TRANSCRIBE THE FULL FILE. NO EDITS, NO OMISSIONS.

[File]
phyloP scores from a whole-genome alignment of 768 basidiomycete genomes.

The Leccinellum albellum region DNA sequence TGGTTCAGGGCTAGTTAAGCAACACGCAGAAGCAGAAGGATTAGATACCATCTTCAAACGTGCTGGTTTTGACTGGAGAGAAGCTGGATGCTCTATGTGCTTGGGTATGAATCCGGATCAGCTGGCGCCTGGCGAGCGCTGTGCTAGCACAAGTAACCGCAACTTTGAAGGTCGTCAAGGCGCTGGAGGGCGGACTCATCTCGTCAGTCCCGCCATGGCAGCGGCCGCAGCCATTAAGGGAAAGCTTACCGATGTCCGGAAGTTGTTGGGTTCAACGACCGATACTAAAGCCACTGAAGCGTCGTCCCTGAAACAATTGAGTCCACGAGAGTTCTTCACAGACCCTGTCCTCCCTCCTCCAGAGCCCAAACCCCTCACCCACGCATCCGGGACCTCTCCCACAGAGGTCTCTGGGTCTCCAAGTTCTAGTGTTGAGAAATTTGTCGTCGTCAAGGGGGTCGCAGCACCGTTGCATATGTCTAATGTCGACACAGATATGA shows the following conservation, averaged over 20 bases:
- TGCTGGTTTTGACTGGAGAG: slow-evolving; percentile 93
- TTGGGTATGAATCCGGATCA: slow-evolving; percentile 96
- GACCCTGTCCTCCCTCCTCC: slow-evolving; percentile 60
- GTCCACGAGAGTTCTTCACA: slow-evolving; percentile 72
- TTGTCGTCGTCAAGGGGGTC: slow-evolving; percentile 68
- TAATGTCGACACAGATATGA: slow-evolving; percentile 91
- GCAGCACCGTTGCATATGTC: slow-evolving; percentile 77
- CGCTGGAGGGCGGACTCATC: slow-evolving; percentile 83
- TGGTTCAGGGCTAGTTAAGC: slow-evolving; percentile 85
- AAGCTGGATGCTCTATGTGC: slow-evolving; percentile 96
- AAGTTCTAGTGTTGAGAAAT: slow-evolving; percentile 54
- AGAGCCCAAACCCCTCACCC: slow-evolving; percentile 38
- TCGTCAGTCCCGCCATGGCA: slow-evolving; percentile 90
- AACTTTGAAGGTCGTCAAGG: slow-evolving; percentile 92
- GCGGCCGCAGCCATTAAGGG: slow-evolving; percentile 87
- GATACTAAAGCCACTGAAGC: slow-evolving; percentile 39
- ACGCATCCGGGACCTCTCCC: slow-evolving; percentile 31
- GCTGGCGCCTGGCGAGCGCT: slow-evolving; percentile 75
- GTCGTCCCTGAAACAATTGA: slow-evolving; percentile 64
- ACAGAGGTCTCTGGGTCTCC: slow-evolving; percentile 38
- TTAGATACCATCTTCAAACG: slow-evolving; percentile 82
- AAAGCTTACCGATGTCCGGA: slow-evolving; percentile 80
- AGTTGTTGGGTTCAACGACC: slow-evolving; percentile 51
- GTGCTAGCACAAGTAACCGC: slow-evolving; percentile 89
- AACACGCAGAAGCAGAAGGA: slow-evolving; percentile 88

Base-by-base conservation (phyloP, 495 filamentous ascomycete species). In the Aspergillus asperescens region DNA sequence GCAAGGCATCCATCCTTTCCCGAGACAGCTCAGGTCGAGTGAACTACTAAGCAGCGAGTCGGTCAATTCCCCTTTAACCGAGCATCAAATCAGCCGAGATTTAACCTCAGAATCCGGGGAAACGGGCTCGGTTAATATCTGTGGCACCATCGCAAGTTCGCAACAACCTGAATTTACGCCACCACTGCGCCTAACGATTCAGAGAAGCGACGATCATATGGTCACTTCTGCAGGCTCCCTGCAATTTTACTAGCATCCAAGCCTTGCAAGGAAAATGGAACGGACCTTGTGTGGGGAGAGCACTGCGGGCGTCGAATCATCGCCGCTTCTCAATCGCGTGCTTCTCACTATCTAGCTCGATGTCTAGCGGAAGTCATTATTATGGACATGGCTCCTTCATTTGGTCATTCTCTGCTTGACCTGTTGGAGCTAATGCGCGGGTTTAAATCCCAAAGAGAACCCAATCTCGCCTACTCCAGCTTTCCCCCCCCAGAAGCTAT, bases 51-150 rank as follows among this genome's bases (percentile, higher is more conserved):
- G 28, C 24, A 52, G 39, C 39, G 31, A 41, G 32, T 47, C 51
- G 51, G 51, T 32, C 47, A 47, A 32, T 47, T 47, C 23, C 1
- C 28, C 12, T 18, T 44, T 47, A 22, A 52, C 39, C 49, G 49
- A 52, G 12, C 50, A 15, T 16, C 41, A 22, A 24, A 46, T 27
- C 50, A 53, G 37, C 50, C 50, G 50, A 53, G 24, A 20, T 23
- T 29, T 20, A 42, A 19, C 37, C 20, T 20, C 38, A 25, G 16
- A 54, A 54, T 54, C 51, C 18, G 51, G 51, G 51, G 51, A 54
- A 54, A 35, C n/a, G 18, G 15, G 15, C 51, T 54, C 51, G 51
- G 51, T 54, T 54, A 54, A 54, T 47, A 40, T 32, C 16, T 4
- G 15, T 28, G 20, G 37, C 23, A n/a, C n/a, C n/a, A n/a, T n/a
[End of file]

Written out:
phyloP scores from a whole-genome alignment of 768 basidiomycete genomes.

The Leccinellum albellum region DNA sequence TGGTTCAGGGCTAGTTAAGCAACACGCAGAAGCAGAAGGATTAGATACCATCTTCAAACGTGCTGGTTTTGACTGGAGAGAAGCTGGATGCTCTATGTGCTTGGGTATGAATCCGGATCAGCTGGCGCCTGGCGAGCGCTGTGCTAGCACAAGTAACCGCAACTTTGAAGGTCGTCAAGGCGCTGGAGGGCGGACTCATCTCGTCAGTCCCGCCATGGCAGCGGCCGCAGCCATTAAGGGAAAGCTTACCGATGTCCGGAAGTTGTTGGGTTCAACGACCGATACTAAAGCCACTGAAGCGTCGTCCCTGAAACAATTGAGTCCACGAGAGTTCTTCACAGACCCTGTCCTCCCTCCTCCAGAGCCCAAACCCCTCACCCACGCATCCGGGACCTCTCCCACAGAGGTCTCTGGGTCTCCAAGTTCTAGTGTTGAGAAATTTGTCGTCGTCAAGGGGGTCGCAGCACCGTTGCATATGTCTAATGTCGACACAGATATGA shows the following conservation, averaged over 20 bases:
- TGCTGGTTTTGACTGGAGAG: slow-evolving; percentile 93
- TTGGGTATGAATCCGGATCA: slow-evolving; percentile 96
- GACCCTGTCCTCCCTCCTCC: slow-evolving; percentile 60
- GTCCACGAGAGTTCTTCACA: slow-evolving; percentile 72
- TTGTCGTCGTCAAGGGGGTC: slow-evolving; percentile 68
- TAATGTCGACACAGATATGA: slow-evolving; percentile 91
- GCAGCACCGTTGCATATGTC: slow-evolving; percentile 77
- CGCTGGAGGGCGGACTCATC: slow-evolving; percentile 83
- TGGTTCAGGGCTAGTTAAGC: slow-evolving; percentile 85
- AAGCTGGATGCTCTATGTGC: slow-evolving; percentile 96
- AAGTTCTAGTGTTGAGAAAT: slow-evolving; percentile 54
- AGAGCCCAAACCCCTCACCC: slow-evolving; percentile 38
- TCGTCAGTCCCGCCATGGCA: slow-evolving; percentile 90
- AACTTTGAAGGTCGTCAAGG: slow-evolving; percentile 92
- GCGGCCGCAGCCATTAAGGG: slow-evolving; percentile 87
- GATACTAAAGCCACTGAAGC: slow-evolving; percentile 39
- ACGCATCCGGGACCTCTCCC: slow-evolving; percentile 31
- GCTGGCGCCTGGCGAGCGCT: slow-evolving; percentile 75
- GTCGTCCCTGAAACAATTGA: slow-evolving; percentile 64
- ACAGAGGTCTCTGGGTCTCC: slow-evolving; percentile 38
- TTAGATACCATCTTCAAACG: slow-evolving; percentile 82
- AAAGCTTACCGATGTCCGGA: slow-evolving; percentile 80
- AGTTGTTGGGTTCAACGACC: slow-evolving; percentile 51
- GTGCTAGCACAAGTAACCGC: slow-evolving; percentile 89
- AACACGCAGAAGCAGAAGGA: slow-evolving; percentile 88

Base-by-base conservation (phyloP, 495 filamentous ascomycete species). In the Aspergillus asperescens region DNA sequence GCAAGGCATCCATCCTTTCCCGAGACAGCTCAGGTCGAGTGAACTACTAAGCAGCGAGTCGGTCAATTCCCCTTTAACCGAGCATCAAATCAGCCGAGATTTAACCTCAGAATCCGGGGAAACGGGCTCGGTTAATATCTGTGGCACCATCGCAAGTTCGCAACAACCTGAATTTACGCCACCACTGCGCCTAACGATTCAGAGAAGCGACGATCATATGGTCACTTCTGCAGGCTCCCTGCAATTTTACTAGCATCCAAGCCTTGCAAGGAAAATGGAACGGACCTTGTGTGGGGAGAGCACTGCGGGCGTCGAATCATCGCCGCTTCTCAATCGCGTGCTTCTCACTATCTAGCTCGATGTCTAGCGGAAGTCATTATTATGGACATGGCTCCTTCATTTGGTCATTCTCTGCTTGACCTGTTGGAGCTAATGCGCGGGTTTAAATCCCAAAGAGAACCCAATCTCGCCTACTCCAGCTTTCCCCCCCCAGAAGCTAT, bases 51-150 rank as follows among this genome's bases (percentile, higher is more conserved):
- G 28, C 24, A 52, G 39, C 39, G 31, A 41, G 32, T 47, C 51
- G 51, G 51, T 32, C 47, A 47, A 32, T 47, T 47, C 23, C 1
- C 28, C 12, T 18, T 44, T 47, A 22, A 52, C 39, C 49, G 49
- A 52, G 12, C 50, A 15, T 16, C 41, A 22, A 24, A 46, T 27
- C 50, A 53, G 37, C 50, C 50, G 50, A 53, G 24, A 20, T 23
- T 29, T 20, A 42, A 19, C 37, C 20, T 20, C 38, A 25, G 16
- A 54, A 54, T 54, C 51, C 18, G 51, G 51, G 51, G 51, A 54
- A 54, A 35, C n/a, G 18, G 15, G 15, C 51, T 54, C 51, G 51
- G 51, T 54, T 54, A 54, A 54, T 47, A 40, T 32, C 16, T 4
- G 15, T 28, G 20, G 37, C 23, A n/a, C n/a, C n/a, A n/a, T n/a